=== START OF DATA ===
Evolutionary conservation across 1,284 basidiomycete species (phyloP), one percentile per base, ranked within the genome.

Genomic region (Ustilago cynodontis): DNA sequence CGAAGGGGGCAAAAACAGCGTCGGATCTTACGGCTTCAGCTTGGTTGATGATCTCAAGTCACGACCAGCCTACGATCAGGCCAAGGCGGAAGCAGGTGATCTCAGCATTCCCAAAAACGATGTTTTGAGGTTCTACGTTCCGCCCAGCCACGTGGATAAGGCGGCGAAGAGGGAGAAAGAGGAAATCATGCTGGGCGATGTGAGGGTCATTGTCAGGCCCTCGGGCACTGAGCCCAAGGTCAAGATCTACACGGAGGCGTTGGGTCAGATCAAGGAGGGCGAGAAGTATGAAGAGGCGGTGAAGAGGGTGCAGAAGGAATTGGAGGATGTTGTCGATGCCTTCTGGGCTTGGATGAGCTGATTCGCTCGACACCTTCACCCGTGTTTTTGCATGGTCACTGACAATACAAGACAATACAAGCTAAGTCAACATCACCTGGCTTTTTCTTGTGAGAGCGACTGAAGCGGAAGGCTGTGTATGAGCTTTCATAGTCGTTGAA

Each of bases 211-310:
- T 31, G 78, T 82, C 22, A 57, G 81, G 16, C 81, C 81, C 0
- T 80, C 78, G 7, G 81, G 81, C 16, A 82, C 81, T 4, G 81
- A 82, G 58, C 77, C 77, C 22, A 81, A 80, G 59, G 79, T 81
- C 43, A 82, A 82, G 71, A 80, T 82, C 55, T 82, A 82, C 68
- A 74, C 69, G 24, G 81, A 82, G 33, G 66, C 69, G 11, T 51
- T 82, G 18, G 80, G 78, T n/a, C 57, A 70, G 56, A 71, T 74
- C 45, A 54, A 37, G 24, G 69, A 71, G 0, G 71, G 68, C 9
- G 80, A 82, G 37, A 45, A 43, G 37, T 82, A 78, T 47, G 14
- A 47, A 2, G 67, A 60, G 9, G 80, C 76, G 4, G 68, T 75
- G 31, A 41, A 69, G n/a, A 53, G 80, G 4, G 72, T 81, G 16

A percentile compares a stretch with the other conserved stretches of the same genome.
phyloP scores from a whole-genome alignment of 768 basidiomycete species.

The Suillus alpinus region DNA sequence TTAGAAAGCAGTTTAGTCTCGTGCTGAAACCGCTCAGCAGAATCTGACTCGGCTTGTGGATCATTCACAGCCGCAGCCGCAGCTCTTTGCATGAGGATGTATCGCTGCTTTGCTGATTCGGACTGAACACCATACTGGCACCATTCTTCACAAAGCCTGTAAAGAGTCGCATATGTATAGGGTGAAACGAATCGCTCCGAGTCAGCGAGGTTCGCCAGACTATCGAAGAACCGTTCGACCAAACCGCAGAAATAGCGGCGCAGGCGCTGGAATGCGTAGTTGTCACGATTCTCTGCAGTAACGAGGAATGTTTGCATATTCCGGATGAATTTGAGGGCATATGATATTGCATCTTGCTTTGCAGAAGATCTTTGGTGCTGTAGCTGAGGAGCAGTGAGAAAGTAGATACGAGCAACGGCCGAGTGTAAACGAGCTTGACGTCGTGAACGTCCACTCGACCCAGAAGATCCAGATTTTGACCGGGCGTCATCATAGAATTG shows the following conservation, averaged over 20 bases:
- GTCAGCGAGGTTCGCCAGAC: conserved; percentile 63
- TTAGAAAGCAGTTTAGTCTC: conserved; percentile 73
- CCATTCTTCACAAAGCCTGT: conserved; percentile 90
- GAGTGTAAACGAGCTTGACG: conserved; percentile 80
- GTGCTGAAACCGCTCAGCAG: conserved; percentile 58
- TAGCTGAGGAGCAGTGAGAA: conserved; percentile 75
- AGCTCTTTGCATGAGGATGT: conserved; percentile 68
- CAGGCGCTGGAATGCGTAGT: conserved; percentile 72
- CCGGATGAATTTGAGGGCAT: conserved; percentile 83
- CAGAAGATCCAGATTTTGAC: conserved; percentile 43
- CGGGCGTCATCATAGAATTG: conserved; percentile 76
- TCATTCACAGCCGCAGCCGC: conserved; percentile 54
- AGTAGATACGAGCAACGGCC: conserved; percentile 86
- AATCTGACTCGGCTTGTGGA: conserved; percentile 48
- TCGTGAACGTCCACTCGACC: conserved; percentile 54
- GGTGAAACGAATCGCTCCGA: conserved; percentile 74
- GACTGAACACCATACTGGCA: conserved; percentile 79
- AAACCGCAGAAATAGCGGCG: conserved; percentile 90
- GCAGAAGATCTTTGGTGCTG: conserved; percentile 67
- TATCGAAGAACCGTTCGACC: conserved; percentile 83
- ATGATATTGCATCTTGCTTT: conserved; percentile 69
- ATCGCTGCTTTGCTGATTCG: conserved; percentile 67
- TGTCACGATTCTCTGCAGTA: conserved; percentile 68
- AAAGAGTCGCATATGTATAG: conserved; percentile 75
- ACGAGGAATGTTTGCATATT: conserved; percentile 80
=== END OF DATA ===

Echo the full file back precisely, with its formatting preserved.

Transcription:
Evolutionary conservation across 1,284 basidiomycete species (phyloP), one percentile per base, ranked within the genome.

Genomic region (Ustilago cynodontis): DNA sequence CGAAGGGGGCAAAAACAGCGTCGGATCTTACGGCTTCAGCTTGGTTGATGATCTCAAGTCACGACCAGCCTACGATCAGGCCAAGGCGGAAGCAGGTGATCTCAGCATTCCCAAAAACGATGTTTTGAGGTTCTACGTTCCGCCCAGCCACGTGGATAAGGCGGCGAAGAGGGAGAAAGAGGAAATCATGCTGGGCGATGTGAGGGTCATTGTCAGGCCCTCGGGCACTGAGCCCAAGGTCAAGATCTACACGGAGGCGTTGGGTCAGATCAAGGAGGGCGAGAAGTATGAAGAGGCGGTGAAGAGGGTGCAGAAGGAATTGGAGGATGTTGTCGATGCCTTCTGGGCTTGGATGAGCTGATTCGCTCGACACCTTCACCCGTGTTTTTGCATGGTCACTGACAATACAAGACAATACAAGCTAAGTCAACATCACCTGGCTTTTTCTTGTGAGAGCGACTGAAGCGGAAGGCTGTGTATGAGCTTTCATAGTCGTTGAA

Each of bases 211-310:
- T 31, G 78, T 82, C 22, A 57, G 81, G 16, C 81, C 81, C 0
- T 80, C 78, G 7, G 81, G 81, C 16, A 82, C 81, T 4, G 81
- A 82, G 58, C 77, C 77, C 22, A 81, A 80, G 59, G 79, T 81
- C 43, A 82, A 82, G 71, A 80, T 82, C 55, T 82, A 82, C 68
- A 74, C 69, G 24, G 81, A 82, G 33, G 66, C 69, G 11, T 51
- T 82, G 18, G 80, G 78, T n/a, C 57, A 70, G 56, A 71, T 74
- C 45, A 54, A 37, G 24, G 69, A 71, G 0, G 71, G 68, C 9
- G 80, A 82, G 37, A 45, A 43, G 37, T 82, A 78, T 47, G 14
- A 47, A 2, G 67, A 60, G 9, G 80, C 76, G 4, G 68, T 75
- G 31, A 41, A 69, G n/a, A 53, G 80, G 4, G 72, T 81, G 16

A percentile compares a stretch with the other conserved stretches of the same genome.
phyloP scores from a whole-genome alignment of 768 basidiomycete species.

The Suillus alpinus region DNA sequence TTAGAAAGCAGTTTAGTCTCGTGCTGAAACCGCTCAGCAGAATCTGACTCGGCTTGTGGATCATTCACAGCCGCAGCCGCAGCTCTTTGCATGAGGATGTATCGCTGCTTTGCTGATTCGGACTGAACACCATACTGGCACCATTCTTCACAAAGCCTGTAAAGAGTCGCATATGTATAGGGTGAAACGAATCGCTCCGAGTCAGCGAGGTTCGCCAGACTATCGAAGAACCGTTCGACCAAACCGCAGAAATAGCGGCGCAGGCGCTGGAATGCGTAGTTGTCACGATTCTCTGCAGTAACGAGGAATGTTTGCATATTCCGGATGAATTTGAGGGCATATGATATTGCATCTTGCTTTGCAGAAGATCTTTGGTGCTGTAGCTGAGGAGCAGTGAGAAAGTAGATACGAGCAACGGCCGAGTGTAAACGAGCTTGACGTCGTGAACGTCCACTCGACCCAGAAGATCCAGATTTTGACCGGGCGTCATCATAGAATTG shows the following conservation, averaged over 20 bases:
- GTCAGCGAGGTTCGCCAGAC: conserved; percentile 63
- TTAGAAAGCAGTTTAGTCTC: conserved; percentile 73
- CCATTCTTCACAAAGCCTGT: conserved; percentile 90
- GAGTGTAAACGAGCTTGACG: conserved; percentile 80
- GTGCTGAAACCGCTCAGCAG: conserved; percentile 58
- TAGCTGAGGAGCAGTGAGAA: conserved; percentile 75
- AGCTCTTTGCATGAGGATGT: conserved; percentile 68
- CAGGCGCTGGAATGCGTAGT: conserved; percentile 72
- CCGGATGAATTTGAGGGCAT: conserved; percentile 83
- CAGAAGATCCAGATTTTGAC: conserved; percentile 43
- CGGGCGTCATCATAGAATTG: conserved; percentile 76
- TCATTCACAGCCGCAGCCGC: conserved; percentile 54
- AGTAGATACGAGCAACGGCC: conserved; percentile 86
- AATCTGACTCGGCTTGTGGA: conserved; percentile 48
- TCGTGAACGTCCACTCGACC: conserved; percentile 54
- GGTGAAACGAATCGCTCCGA: conserved; percentile 74
- GACTGAACACCATACTGGCA: conserved; percentile 79
- AAACCGCAGAAATAGCGGCG: conserved; percentile 90
- GCAGAAGATCTTTGGTGCTG: conserved; percentile 67
- TATCGAAGAACCGTTCGACC: conserved; percentile 83
- ATGATATTGCATCTTGCTTT: conserved; percentile 69
- ATCGCTGCTTTGCTGATTCG: conserved; percentile 67
- TGTCACGATTCTCTGCAGTA: conserved; percentile 68
- AAAGAGTCGCATATGTATAG: conserved; percentile 75
- ACGAGGAATGTTTGCATATT: conserved; percentile 80